.NODE

If I Have J2EE, Why Do I Need Quartz?

Since J2EE first came on the scene in the late 1990s, developers have been perplexed by some of the specification decisions and some of the seemingly obvious missing features. This is not necessarily a criticism of the specification writers, but more indicative of the problem that arises when many separate groups, all with differing opinions and agendas, try to agree on a single set of prioritiessort of like the United Nations, but not as nice. Many of the needed features showed up, but a few of the key ones were left out, to be added later. One of the key features that was deferred from the early specifications was a timer service.

I Need a Timer Service

Many business processes require asynchronous job scheduling. For example, Web sites usually need to send e-mails to registered users to alert them to new features or the latest specials. Medical claimprocessing companies typically need to download medical data at night and do something with that data. A company that sells some type of product might have reports generated each night that show sales and commission information. All of these scenarios could benefit from a timer service that executes asynchronous jobs.

The Java/J2EE community has produced several attempts at solving the timer problem. Early on, vendors added propriety solutions within their J2EE servers. (For this chapter, the terms J2EE server and J2EE container are used interchangeably.) For example, the WebLogic product had some custom extensions, as did the IBM J2EE server. Unfortunately, they were not exactly compatible for moving components from one to another. Later, these vendors and others tried to develop a common set of timer components.

Starting with Java 1.3, Sun added the java.util.Timer and java.util.TimerTask classes to help add basic Timer functionality to the core language. Although the Timer and TimerTask can work for simple requirements, there is much more to true job scheduling than can be solved by two concrete classes. Hopefully, that's a point that you already understand.

Quartz/J2EE Deployment Models

Two basic strategies exist for architecting and deploying Quartz with J2EE. With one strategy, you can design Quartz to work outside the J2EE container as a standard J2SE client. As you'll see shortly, this is the simplest approach. The second strategy is to deploy Quartz as a J2EE client that resides within the J2EE container. In this scenario, the J2EE client is a Web Archive (WAR) file and is deployed like any other Web application. The strategy you choose depends on your exact needs. Each comes with a set of pros and cons.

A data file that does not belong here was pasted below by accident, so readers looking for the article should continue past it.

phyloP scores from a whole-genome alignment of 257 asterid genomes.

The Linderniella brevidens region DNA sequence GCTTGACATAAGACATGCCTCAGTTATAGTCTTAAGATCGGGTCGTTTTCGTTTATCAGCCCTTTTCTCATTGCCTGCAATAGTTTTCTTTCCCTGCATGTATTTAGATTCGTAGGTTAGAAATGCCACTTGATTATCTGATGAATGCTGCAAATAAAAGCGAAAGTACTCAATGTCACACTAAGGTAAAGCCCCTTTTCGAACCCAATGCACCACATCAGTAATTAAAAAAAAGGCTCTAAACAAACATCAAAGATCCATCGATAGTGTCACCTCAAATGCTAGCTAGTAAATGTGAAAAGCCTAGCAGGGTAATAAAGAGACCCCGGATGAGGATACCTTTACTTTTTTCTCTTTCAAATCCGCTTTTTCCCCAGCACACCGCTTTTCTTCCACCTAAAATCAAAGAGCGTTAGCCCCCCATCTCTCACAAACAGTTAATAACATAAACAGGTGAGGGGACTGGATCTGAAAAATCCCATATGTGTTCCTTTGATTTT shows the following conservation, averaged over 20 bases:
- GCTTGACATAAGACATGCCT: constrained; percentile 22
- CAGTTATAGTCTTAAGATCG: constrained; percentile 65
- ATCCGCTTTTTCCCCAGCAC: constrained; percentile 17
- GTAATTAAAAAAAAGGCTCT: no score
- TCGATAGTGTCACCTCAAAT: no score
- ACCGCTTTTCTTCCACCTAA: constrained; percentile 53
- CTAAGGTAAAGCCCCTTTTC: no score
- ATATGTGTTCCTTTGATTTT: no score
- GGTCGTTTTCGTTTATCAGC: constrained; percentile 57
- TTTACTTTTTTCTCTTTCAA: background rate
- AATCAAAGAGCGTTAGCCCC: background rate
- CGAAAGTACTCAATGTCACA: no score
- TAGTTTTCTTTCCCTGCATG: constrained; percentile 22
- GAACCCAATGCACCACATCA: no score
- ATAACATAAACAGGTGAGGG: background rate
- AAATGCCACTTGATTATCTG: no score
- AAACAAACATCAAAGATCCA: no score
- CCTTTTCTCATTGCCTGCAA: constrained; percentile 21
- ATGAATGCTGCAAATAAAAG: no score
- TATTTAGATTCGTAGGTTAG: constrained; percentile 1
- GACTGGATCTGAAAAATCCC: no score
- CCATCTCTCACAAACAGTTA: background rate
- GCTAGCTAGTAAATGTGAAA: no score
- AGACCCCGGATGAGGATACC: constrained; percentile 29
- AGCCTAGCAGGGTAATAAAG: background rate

Running Quartz as a J2SE Client

If you just need to invoke services on Enterprise JavaBeans (EJBs) or put messages inside a JMS queue or topic, the easiest way to configure Quartz with J2EE is to run Quartz outside the J2EE container as a stand-alone J2SE application. It then would function like any other Java application that lives outside the container but needs to call methods on distributed components within the container.

We've essentially been practicing this approach in the previous chapters, minus the part about calling EJBs. You can create a Quartz application that contains the Quartz libraries and job-scheduling information and connects to the J2EE server through the home and remote interfaces. You can then invoke methods on EJBs like any other distributed client. You can also create and insert JMS messages and have them processed by message-driven beans (MDB) running within the container. This approach is shown in Figure 10.1.

Figure 10.1. Quartz can work with J2EE as a stand-alone J2SE client.

This approach works nicely if you have existing J2EE components that you want Quartz to interoperate with, and you don't want to or can't make any changes to the server. To implement this approach, you just need to build a Quartz application, as we've done in previous chapters, and use the EJBInvokerJob that ships with Quartz. We discuss the EJBInvokerJob shortly.

Deploying Quartz Within the J2EE Server

Quartz can also be deployed directly within the container to do away with the external Quartz application. This is commonly referred to as using a J2EE client. You might choose this approach over the previous one for several reasons. One reason is that there's only one application to maintain, compared with two in the other approach. If the external Quartz client shuts down, the job-scheduling information is temporarily lost, and the business owners will not be thrilled. In other words, it's one failure point versus two. Another reason for deploying Quartz within the container is to have Quartz use some of the other resources that the container offers, such as mail sessions, data sources, and other resource adapters. If you are using the J2EE server in a clustered environment, it also makes sense to deploy Quartz within the container to make the clustering easier and more manageable. Figure 10.2 illustrates how Quartz can be deployed with the J2EE application.

Figure 10.2. Quartz can be deployed within a J2EE application.

When Quartz is deployed within a J2EE container, you must understand and deal with some complications. Before we get into those, let's talk about how to deploy Quartz as a J2SE client and access the container from outside the container.